As we were driving through downtown Dallas on the freeway I was looking out the window at the skyline when I suddenly noticed a huge LED billboard with nothing on it but the words TORNADO WARNING. I pointed it out to Ethan, but we really weren't sure if it was actually a warning. It was so bright and colorful it looked like it could've been advertising some new theme park ride or something. A minute or two later we saw another sign, and another, and then we realized this was REAL! While a tornado watch means there isn't a tornado but conditions are favorable to form one, a warning means there is one confirmed in the nearby area. I called Dad (who was a few minutes behind us) to tell him about the warning and and discuss travel options, and as soon as I hung up the phone I looked out the window just in time to see a funnel cloud silhouetted in a bolt of lightning off to our north. Needless to say that was a pretty tense visit to Dallas! We turned off I-30 and headed south (not because we were trying to get away from the storm or anything, just because I apparently shouldn't be trying to read a map and give directions at the same time that I am freaking out about tornadoes just outside my window) and by a stroke of pure luck the protecting hand of a loving Father in Heaven we ended up taking a route that went right between the mile wide tornado to the south of us and the dozen or more tornadoes that were sighted in the Dallas area that night. If we'd taken the time before turning off our original course to listen to the warnings on the radio (which made it sound like the more southerly route was the more dangerous one) we probably would've stayed on the route we were on and headed right into some of the worst of the storm. We were pretty nervous though as we pressed onward, listening to the warnings and storm reports that sounded like we were headed right into the thick of it.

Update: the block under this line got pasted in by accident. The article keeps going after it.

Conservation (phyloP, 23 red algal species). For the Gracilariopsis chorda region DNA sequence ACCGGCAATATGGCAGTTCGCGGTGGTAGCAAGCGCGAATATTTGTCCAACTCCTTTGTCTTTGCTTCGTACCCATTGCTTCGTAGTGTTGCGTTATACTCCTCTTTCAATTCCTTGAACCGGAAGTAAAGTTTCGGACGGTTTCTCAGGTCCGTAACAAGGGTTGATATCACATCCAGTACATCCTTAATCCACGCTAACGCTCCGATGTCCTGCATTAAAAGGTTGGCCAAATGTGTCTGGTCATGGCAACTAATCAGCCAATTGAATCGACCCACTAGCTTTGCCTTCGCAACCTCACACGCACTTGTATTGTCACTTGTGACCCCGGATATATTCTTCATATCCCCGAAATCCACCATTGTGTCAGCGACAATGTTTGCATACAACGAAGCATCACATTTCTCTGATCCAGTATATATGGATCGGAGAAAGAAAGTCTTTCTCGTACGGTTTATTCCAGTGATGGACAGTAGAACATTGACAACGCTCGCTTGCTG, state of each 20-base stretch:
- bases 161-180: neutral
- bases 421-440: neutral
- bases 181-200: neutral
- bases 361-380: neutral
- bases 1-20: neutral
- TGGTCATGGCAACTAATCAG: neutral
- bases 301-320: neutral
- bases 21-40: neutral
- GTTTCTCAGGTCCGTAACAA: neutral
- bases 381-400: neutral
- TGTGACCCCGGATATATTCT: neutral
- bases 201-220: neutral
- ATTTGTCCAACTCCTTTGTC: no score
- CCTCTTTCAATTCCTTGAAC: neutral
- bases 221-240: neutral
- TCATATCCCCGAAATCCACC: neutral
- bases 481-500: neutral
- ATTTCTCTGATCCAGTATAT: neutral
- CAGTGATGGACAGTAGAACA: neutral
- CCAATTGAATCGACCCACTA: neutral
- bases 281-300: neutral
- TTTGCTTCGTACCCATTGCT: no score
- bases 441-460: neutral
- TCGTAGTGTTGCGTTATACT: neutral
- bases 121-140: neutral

I do have to clarify though, that when I said "we" turned off the freeway and ended up in the safer area, I only meant Ethan, Erik, and I. Dad and Brig missed the exit and actually ended up heading north through downtown (remember where I said I saw the funnel cloud?). They quickly realized their mistake and started trying to find their way back on course but the rain was coming down so hard they couldn't read the road signs or even see any lane markings. They finally stumbled back onto the freeway, but the weather was so bad they had to pull right back off again. They were blessed to have pulled of on an exit ramp that turned and went into an underpass (meaning underground) where they found a couple other cars that had stopped for shelter there. They decided to follow the lead of the locals and they waited under the underpass as well. Just moments after they stopped they heard a roaring noise that sounded like a train (according to Dad) or a jet engine (according to Brig), and then everyone else around them started to drive away. They just thought a really big truck had gone overhead or something like that and when the others started leaving the underpass they followed suit and got back on the freeway again, only to have to pull off again a few minutes later and take shelter in a restaurant. As they ordered their dinner and watched the news, they realized that had been one of the tornadoes passing directly overhead when they were sheltering in the underpass. They also found out that there was another tornado just across the freeway from them, and had to just wait and pray that they would be safe.
We were on the phone with them a lot during this entire experience sharing what we knew about conditions and locations of storms, and it was SO TERRIFYING to know that they were back there in all of that! We all eventually made it out of the Dallas/Fort Worth area unscathed. We were pretty pumped up on adrenaline and felt like we could just keep driving all night. Then, about the time we got out of the storms, the adrenaline wore off and we found a cheap hotel and called it quits for the night. That was WAY too much adventure for us all and we were glad it was over!
Day two of our trip dawned bright and sunny. We found somewhere to grab a bite of breakfast and hit the road. It was a pretty uneventful day, especially since we were driving through the uninteresting vast boring unending mind-numbing immense tedious stretches of West Texas. Trust me, you'll have way more fun coming up with words to describe the endless interminable monotony that is Texas than actually driving through it. Don't go there! Just say NO.
FINALLY we crossed the Rio Grande into the "Land of Enchantment" and we were almost home! Except there was no "rio" to cross. I guess things are dryer here than I realized. 

There really isn't any water there. Not a drop. Unlike MS, the rivers here are not the same color as mud so you would know if there was water here. 
 Finally after 22 hours of driving time, we made it to Cotton City just in time to see the sunset over the dry lake beds. Oh how I've missed these wide open spaces!